I get up and go to bed thinking about startups.
I have dozens and dozens of ideas that I keep writing down. They range from ambitious projects in personal computing to very silly web games. I wake up and imagine better interface for LinkedIn, a modern wine store and a diet app that makes it easier to track calories.
Some of my ideas have already been done, some have not. Some of them people might pay for, most they won’t. Some of these ideas could be fundable, and could one day become big businesses. But the thing is, my ideas are NOT businesses. Not yet anyway.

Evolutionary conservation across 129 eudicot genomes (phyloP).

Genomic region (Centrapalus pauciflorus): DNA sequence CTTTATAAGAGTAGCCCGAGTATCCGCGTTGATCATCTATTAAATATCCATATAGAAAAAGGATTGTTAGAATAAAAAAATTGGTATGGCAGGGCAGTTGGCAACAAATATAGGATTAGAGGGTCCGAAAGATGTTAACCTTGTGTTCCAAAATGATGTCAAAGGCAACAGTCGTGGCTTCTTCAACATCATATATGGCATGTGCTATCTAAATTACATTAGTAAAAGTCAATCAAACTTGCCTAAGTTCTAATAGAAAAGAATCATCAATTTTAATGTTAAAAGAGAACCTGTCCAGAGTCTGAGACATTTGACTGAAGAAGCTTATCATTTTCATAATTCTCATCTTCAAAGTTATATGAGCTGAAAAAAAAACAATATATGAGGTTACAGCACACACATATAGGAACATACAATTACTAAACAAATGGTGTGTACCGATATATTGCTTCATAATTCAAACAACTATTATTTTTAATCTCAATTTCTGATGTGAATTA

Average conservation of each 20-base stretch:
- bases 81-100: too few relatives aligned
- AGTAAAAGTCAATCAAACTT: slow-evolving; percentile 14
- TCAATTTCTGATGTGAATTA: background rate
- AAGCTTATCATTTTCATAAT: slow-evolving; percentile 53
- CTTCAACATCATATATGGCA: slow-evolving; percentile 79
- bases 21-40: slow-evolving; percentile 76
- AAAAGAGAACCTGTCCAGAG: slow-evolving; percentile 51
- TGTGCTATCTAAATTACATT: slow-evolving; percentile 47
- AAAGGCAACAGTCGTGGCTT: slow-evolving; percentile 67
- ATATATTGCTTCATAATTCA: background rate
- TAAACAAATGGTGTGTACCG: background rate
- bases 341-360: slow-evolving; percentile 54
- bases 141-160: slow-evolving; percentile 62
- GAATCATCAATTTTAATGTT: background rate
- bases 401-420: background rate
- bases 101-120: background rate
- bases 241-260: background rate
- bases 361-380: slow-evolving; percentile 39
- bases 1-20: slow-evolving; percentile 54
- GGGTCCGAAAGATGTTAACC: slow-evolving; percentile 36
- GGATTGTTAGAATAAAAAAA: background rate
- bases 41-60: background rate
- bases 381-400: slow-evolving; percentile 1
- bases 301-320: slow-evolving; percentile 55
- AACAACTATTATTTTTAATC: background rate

I often hear people talk about ideas as if they are actual companies. Startup founders get quite upset — a competitor stole my idea, but I actually thought of this first. It does not really matter whose idea it was. The ideas are a dime a dozen. You can’t patent an idea. You can’t protect an idea in today’s world. Any business idea, no matter how profound, is just a beautiful, but fragile construct in our heads.